At the moment of George and Heather falling in love, they have this conversation. She talks about her family, her upbringing, her parents, her father being black, her mother being white. She says something like “Oh I think my father really loved my mother but hated her for being white. My mother really loved father except she loved him being black more than she actually loved him.” So it’s complicated. She ends that speech by saying, “But what does that make me? I don’t even know what color I am.”
And George turns to her and says, and this is really interesting in the current context, “You are brown. The color of the earth.”
We have a bit of a taken-aback reaction to that speech in 2017, but to know that that was a romantic thing to say in the future imagined through 1971 is interesting. I talked a lot about it in rehearsal room. One of the actors said, this Heather character, she just mentions these things: “My father was on welfare in Albina, Portland. He was black. Blah, blah, blah.” In 2017, we write a whole play about it, but in the 1971 version of 2002, they just mention it. It is just never touched again.
That was a way in which we thought about the shift in time. Their relationship really made us, me and the cast, think about how we talk about relationships and racial identities. How they have changed and not changed since the time of Le Guin’s novel.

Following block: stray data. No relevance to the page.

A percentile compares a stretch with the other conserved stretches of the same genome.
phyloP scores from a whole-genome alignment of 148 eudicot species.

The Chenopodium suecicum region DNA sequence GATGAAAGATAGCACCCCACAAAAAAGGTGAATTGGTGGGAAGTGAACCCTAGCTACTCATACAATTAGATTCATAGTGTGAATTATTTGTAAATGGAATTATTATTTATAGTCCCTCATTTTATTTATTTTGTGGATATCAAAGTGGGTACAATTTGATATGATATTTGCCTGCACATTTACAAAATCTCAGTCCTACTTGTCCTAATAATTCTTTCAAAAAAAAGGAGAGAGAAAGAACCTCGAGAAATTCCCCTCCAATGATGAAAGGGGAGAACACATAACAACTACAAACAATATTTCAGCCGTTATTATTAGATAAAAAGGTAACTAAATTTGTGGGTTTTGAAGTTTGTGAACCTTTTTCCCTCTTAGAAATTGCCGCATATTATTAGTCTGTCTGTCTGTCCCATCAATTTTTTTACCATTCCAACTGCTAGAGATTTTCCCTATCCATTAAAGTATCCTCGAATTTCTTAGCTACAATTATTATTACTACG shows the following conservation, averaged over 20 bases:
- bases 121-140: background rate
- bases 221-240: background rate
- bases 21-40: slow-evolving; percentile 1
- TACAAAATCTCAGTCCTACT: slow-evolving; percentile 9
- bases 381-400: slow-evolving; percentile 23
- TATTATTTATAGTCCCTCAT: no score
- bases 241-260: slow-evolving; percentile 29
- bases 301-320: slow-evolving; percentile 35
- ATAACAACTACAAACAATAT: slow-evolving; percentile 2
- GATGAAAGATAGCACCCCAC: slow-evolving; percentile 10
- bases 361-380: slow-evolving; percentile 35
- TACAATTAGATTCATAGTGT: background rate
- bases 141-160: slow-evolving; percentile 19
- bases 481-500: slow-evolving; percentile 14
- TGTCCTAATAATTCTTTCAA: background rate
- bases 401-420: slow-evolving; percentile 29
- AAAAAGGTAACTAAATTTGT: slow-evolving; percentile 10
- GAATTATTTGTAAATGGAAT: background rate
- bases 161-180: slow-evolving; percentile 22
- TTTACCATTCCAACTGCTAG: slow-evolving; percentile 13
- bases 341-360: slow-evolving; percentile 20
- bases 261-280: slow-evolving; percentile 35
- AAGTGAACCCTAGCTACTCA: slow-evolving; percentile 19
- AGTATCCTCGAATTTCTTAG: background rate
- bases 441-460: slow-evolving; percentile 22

The novel grapples with our desire to control destiny. Is this a question that your adaptation sought to grapple with, and, if so, how does it approach it?
That’s a big theme. That’s the conclusion of the novel. I’m hoping that it resonates strongly with Georgetown students who like to, for better or worse, plan their future in a linear fashion. Georgetown students are very ambitious — they like to control their future and get frustrated when it cannot be controlled.
There’s a quote in the novel; it’s a quote from somebody else. It says, “To let understanding stop at what cannot be understood is a high attainment.” So letting things be, letting things be the way it is without an attempt to control is an accomplishment in itself, and it takes discipline. And it takes a special kind of person to do it. The novel celebrates it, and that could be a lesson to all of us, I think. Especially myself, sitting in tech, stressing about every minute detail.
In a statement you said that “The book is deeply resonant now, when all of our nightmares are becoming reality, every day.” Can you elaborate on this statement?
So much has happened since Richard Henrich gave me the book. He gave me the book in 2015, I want to say. The leadership of this country has shifted greatly, which for some people is a nightmare.
And, also, there have been natural disasters. I just remember coming to campus the day after the election, and I could not continue with the class. It was a traumatic time. I think we all have personal feelings and it just seemed like the apocalypse. It was like, the world has ended.